Today, Twitter is celebrating what Grammar Fascists are likely lamenting: The five-year anniversary of Twitter. That’s right — back on March 21, 2006, Twitter co-founder Jack Dorsey posted the very first Tweet, which simply read, “inviting coworkers.” Since then, the social networking site has become the home of celebrities’ self-promotion, political endorsements, embarrassing proclamations — but, mostly, misspellings. Now, at five years old, we ask: Has Twitter become the death of grammar? Or just the rise of the haiku? READ FULL STORY
Tag: Celebrity Birthdays (61-70 of 285)
In honor of Jon Hamm’s 40th birthday — and in celebration of my editor considering me spending time Googling Jon Hamm “work” — here are links to 40 photos of him. (This is more a gift for us than him. But whatever.) READ FULL STORY
If you have school-aged children under the age of 7 or so, you probably already know that today is Theodore Geisel’s birthday. That, of course, would be Dr. Seuss, who would turn 107 today — just 105 years older than Cindy Lou Who. The National Education Association has built its Read Across America campaign around Seuss’ birthday, which explained my daughter strutting about in her classroom-made Cat in the Hat hat.
By now, everyone of every age has grown up with Seuss’ sadistic rhyming characters, from the mischievous Cat in the Hat to the incorrigible Sam-I-Am. (As a kid, I was especially fond of Fox in Socks.) Once you have children, though, your relationship with these beloved classics will be severely tested — or at least redefined. One Fish, Two Fish is not without its charms, but how does that nostalgia hold up after you’ve read it aloud 4,210 times in a single afternoon to a princess who doesn’t even seem to be paying attention except when you attempt to skip a page? I’m sorry, I’m sorry. Perhaps my shoes are simply too tight. READ FULL STORY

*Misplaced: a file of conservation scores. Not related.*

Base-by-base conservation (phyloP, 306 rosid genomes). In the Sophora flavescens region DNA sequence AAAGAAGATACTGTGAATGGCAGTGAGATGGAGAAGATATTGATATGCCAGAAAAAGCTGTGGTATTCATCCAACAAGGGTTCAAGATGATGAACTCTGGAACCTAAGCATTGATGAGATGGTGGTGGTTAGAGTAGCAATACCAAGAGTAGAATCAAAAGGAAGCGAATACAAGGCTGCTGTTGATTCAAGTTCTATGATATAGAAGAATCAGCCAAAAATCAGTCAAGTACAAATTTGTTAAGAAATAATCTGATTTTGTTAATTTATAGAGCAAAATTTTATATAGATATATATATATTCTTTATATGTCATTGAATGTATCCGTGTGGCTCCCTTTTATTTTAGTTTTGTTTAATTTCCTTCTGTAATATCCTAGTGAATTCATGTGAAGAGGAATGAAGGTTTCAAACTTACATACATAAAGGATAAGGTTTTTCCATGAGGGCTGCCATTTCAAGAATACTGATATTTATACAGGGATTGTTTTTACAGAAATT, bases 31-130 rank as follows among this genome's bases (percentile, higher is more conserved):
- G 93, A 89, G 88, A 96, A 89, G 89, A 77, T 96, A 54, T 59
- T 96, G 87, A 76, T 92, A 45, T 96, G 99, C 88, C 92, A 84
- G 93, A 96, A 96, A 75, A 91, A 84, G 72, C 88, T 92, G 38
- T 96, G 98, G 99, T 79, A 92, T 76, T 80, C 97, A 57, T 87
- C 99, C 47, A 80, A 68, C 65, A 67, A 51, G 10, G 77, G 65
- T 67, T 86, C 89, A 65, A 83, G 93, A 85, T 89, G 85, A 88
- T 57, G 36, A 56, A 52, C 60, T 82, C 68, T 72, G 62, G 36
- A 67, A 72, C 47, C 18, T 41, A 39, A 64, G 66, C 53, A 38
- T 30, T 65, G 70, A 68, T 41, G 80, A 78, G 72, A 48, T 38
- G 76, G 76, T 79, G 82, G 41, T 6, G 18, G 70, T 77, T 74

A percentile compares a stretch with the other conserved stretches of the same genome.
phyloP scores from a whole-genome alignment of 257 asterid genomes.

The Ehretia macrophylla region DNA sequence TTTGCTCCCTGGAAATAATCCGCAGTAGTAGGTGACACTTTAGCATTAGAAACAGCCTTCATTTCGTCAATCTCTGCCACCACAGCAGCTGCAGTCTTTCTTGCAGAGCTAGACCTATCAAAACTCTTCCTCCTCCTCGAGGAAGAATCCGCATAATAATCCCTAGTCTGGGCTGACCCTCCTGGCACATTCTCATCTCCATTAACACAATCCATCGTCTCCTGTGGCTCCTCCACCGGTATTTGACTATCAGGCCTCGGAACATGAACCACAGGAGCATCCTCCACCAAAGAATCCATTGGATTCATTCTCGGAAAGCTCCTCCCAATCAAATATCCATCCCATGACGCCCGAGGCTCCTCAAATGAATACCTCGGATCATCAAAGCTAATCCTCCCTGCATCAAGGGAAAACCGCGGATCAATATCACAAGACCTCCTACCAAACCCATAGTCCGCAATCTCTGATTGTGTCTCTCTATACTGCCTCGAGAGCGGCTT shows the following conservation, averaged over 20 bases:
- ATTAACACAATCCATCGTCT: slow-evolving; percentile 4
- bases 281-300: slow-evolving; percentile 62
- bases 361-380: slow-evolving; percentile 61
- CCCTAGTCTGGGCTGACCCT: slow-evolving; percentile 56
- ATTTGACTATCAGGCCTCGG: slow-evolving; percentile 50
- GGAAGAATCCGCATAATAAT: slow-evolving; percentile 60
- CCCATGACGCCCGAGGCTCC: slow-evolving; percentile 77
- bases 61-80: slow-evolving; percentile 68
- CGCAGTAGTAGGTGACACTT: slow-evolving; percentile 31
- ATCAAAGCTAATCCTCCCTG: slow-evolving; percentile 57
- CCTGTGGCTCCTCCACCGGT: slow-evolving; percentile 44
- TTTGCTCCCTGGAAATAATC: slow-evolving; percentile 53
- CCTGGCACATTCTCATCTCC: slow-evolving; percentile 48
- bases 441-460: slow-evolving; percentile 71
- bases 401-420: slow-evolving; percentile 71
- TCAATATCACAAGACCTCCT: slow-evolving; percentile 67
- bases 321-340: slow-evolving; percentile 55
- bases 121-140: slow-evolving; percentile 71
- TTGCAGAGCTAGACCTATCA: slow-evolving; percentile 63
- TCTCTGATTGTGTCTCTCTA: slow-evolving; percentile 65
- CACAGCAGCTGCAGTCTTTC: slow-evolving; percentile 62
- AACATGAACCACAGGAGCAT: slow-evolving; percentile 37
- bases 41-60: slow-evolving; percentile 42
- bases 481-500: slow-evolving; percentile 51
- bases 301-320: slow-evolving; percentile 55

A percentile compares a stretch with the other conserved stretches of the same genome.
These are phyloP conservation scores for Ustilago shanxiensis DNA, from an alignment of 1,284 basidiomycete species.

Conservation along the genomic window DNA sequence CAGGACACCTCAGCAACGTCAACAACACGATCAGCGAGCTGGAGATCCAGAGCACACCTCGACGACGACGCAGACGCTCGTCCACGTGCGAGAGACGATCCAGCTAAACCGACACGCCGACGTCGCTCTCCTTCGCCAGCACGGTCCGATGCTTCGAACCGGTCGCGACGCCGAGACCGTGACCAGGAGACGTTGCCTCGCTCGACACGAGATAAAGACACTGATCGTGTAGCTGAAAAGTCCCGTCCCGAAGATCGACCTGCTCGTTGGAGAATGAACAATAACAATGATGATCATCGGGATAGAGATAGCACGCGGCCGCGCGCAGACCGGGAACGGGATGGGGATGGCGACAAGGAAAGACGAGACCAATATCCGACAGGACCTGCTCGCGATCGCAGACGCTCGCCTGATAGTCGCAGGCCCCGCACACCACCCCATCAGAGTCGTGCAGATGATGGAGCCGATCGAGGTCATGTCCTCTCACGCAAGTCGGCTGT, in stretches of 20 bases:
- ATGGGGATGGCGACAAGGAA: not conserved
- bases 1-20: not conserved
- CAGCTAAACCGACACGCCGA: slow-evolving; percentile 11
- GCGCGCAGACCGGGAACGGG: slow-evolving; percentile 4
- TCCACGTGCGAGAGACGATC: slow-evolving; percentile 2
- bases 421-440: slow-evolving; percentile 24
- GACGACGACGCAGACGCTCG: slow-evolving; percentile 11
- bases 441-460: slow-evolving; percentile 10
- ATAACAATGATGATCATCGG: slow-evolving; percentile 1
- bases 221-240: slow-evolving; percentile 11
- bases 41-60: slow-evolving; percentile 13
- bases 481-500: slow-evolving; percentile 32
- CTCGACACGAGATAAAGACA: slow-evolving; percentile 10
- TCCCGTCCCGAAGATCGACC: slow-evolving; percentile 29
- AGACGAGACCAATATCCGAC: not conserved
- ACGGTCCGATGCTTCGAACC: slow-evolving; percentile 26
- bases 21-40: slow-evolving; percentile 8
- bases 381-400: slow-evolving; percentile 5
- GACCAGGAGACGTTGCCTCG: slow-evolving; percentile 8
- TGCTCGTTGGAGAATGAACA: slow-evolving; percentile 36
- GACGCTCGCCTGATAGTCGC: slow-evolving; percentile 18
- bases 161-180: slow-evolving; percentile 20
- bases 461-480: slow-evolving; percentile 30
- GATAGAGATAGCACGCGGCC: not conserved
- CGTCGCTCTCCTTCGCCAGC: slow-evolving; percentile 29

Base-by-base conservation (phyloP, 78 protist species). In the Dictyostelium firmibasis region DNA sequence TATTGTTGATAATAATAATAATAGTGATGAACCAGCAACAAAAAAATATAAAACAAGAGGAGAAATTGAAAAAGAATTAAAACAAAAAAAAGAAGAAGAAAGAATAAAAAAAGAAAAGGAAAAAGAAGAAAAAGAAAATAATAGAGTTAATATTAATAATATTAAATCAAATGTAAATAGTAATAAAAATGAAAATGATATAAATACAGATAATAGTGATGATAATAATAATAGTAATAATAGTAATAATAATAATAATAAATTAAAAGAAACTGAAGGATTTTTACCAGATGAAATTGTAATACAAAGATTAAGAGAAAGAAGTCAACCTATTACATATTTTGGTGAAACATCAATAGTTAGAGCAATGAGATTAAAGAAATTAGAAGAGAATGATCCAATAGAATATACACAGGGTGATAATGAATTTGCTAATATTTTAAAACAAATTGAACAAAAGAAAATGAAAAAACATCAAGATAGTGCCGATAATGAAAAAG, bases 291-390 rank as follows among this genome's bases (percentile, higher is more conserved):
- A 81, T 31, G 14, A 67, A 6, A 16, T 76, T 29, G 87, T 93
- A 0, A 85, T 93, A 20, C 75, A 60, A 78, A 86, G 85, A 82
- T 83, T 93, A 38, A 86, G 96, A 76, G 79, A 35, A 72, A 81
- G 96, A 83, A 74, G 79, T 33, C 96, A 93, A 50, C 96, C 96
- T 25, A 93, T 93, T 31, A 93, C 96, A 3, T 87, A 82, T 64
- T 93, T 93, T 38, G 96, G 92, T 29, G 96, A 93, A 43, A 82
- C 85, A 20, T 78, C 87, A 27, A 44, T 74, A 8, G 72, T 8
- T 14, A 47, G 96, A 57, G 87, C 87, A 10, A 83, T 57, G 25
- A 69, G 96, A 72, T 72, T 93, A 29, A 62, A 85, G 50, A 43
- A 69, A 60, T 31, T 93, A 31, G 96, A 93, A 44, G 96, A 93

Tearin’ Up My Heart” music video on Total Request Live back in 1998 and thinking that the skinny, blond, curly-haired kid would be the least popular member of the band. And boy, today, on Justin Timberlake’s 30th birthday, am I eating crow or what? During Timberlake’s 30 short years on Earth, he’s managed to anchor a hit boy-band, break out with two massively successful — and artistically impressive — albums, become a Saturday Night Live all-star, and appear in an Oscar-nominated film. All this made me wonder: Which pop culture predictions do you wish you could take back? READ FULL STORYI remember watching ‘N SYNC’s “
Ellen DeGeneres' birthday show: A hot kiss from Colin Farrell trumps a surprise visit from Julia Roberts -- Watch!
• George, a nurse from Portland, Ore. who wanted to spend his birthday with Ellen, was flown to the show and not only gifted a pair of scrubs with Ellen’s face all over them — he got to be Julia Roberts’ mouthpiece as a blind-folded Ellen asked her first mystery guest questions to try to guess who it was. It was Roberts’ first appearance on the show, which DeGeneres joked was more exciting than John Jacobson, who’d been on moments earlier doing his Double Dream Hands routine. “Just barely,” Roberts joked. (Roberts also joked that she was happy she hadn’t worn khakis, and Ellen said that’s how she should have made her entrance — among his backup dancers. Seriously. Yes.) READ FULL STORY
Rock and Roll Hall of Fame inductee seems to have deserted us on Twitter — his last tweet was on New Year’s Eve and linked to funny animal voiceovers — we’re still going to celebrate him. We can’t write “Happy Birthday Neil Diamond!” in the sky like someone did Sunday over the Bel-Air hills, but perhaps we can take a moment to each write a sentence describing our love for the man. I’ll give you a few ideas:Neil Diamond turns 70 today, and even though the
• My key chain is a silver guitar with the words “Neil Diamond World Tour 2008″ on it.